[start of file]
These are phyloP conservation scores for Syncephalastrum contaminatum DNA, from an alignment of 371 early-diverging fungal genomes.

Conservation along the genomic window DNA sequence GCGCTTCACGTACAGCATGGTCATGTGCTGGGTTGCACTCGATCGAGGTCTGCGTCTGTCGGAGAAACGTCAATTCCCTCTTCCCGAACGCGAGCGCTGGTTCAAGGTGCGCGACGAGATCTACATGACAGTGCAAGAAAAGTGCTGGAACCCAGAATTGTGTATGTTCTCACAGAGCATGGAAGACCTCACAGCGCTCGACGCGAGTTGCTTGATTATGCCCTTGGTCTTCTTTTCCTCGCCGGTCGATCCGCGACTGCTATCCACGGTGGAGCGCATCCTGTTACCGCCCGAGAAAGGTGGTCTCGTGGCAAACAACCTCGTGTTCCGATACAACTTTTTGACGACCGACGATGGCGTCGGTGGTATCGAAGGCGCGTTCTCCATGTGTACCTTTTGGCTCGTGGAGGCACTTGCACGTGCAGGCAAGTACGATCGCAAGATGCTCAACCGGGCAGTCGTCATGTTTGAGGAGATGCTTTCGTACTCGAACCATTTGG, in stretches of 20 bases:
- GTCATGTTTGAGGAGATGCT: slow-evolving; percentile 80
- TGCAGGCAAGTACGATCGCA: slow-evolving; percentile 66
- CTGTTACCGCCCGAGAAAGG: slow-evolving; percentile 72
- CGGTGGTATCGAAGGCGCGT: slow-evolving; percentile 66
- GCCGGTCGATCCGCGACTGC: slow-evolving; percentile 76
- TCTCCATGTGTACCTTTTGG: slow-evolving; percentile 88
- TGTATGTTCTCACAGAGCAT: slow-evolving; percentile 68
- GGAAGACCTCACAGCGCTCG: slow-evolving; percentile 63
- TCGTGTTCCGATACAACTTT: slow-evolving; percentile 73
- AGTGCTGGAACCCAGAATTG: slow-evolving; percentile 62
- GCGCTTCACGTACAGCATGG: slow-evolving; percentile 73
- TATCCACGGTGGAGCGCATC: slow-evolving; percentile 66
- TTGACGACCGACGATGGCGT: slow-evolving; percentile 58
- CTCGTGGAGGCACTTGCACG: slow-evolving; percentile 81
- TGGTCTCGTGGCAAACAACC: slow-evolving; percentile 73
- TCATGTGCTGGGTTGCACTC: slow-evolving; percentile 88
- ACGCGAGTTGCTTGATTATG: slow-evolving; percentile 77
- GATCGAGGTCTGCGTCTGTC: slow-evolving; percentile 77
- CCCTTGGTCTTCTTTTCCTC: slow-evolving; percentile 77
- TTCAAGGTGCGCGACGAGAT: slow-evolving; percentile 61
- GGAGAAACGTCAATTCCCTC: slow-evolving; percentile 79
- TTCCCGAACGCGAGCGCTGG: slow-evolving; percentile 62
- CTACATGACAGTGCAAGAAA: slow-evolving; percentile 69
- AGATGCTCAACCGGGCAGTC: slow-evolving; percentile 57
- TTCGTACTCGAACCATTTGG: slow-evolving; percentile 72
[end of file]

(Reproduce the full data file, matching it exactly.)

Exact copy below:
These are phyloP conservation scores for Syncephalastrum contaminatum DNA, from an alignment of 371 early-diverging fungal genomes.

Conservation along the genomic window DNA sequence GCGCTTCACGTACAGCATGGTCATGTGCTGGGTTGCACTCGATCGAGGTCTGCGTCTGTCGGAGAAACGTCAATTCCCTCTTCCCGAACGCGAGCGCTGGTTCAAGGTGCGCGACGAGATCTACATGACAGTGCAAGAAAAGTGCTGGAACCCAGAATTGTGTATGTTCTCACAGAGCATGGAAGACCTCACAGCGCTCGACGCGAGTTGCTTGATTATGCCCTTGGTCTTCTTTTCCTCGCCGGTCGATCCGCGACTGCTATCCACGGTGGAGCGCATCCTGTTACCGCCCGAGAAAGGTGGTCTCGTGGCAAACAACCTCGTGTTCCGATACAACTTTTTGACGACCGACGATGGCGTCGGTGGTATCGAAGGCGCGTTCTCCATGTGTACCTTTTGGCTCGTGGAGGCACTTGCACGTGCAGGCAAGTACGATCGCAAGATGCTCAACCGGGCAGTCGTCATGTTTGAGGAGATGCTTTCGTACTCGAACCATTTGG, in stretches of 20 bases:
- GTCATGTTTGAGGAGATGCT: slow-evolving; percentile 80
- TGCAGGCAAGTACGATCGCA: slow-evolving; percentile 66
- CTGTTACCGCCCGAGAAAGG: slow-evolving; percentile 72
- CGGTGGTATCGAAGGCGCGT: slow-evolving; percentile 66
- GCCGGTCGATCCGCGACTGC: slow-evolving; percentile 76
- TCTCCATGTGTACCTTTTGG: slow-evolving; percentile 88
- TGTATGTTCTCACAGAGCAT: slow-evolving; percentile 68
- GGAAGACCTCACAGCGCTCG: slow-evolving; percentile 63
- TCGTGTTCCGATACAACTTT: slow-evolving; percentile 73
- AGTGCTGGAACCCAGAATTG: slow-evolving; percentile 62
- GCGCTTCACGTACAGCATGG: slow-evolving; percentile 73
- TATCCACGGTGGAGCGCATC: slow-evolving; percentile 66
- TTGACGACCGACGATGGCGT: slow-evolving; percentile 58
- CTCGTGGAGGCACTTGCACG: slow-evolving; percentile 81
- TGGTCTCGTGGCAAACAACC: slow-evolving; percentile 73
- TCATGTGCTGGGTTGCACTC: slow-evolving; percentile 88
- ACGCGAGTTGCTTGATTATG: slow-evolving; percentile 77
- GATCGAGGTCTGCGTCTGTC: slow-evolving; percentile 77
- CCCTTGGTCTTCTTTTCCTC: slow-evolving; percentile 77
- TTCAAGGTGCGCGACGAGAT: slow-evolving; percentile 61
- GGAGAAACGTCAATTCCCTC: slow-evolving; percentile 79
- TTCCCGAACGCGAGCGCTGG: slow-evolving; percentile 62
- CTACATGACAGTGCAAGAAA: slow-evolving; percentile 69
- AGATGCTCAACCGGGCAGTC: slow-evolving; percentile 57
- TTCGTACTCGAACCATTTGG: slow-evolving; percentile 72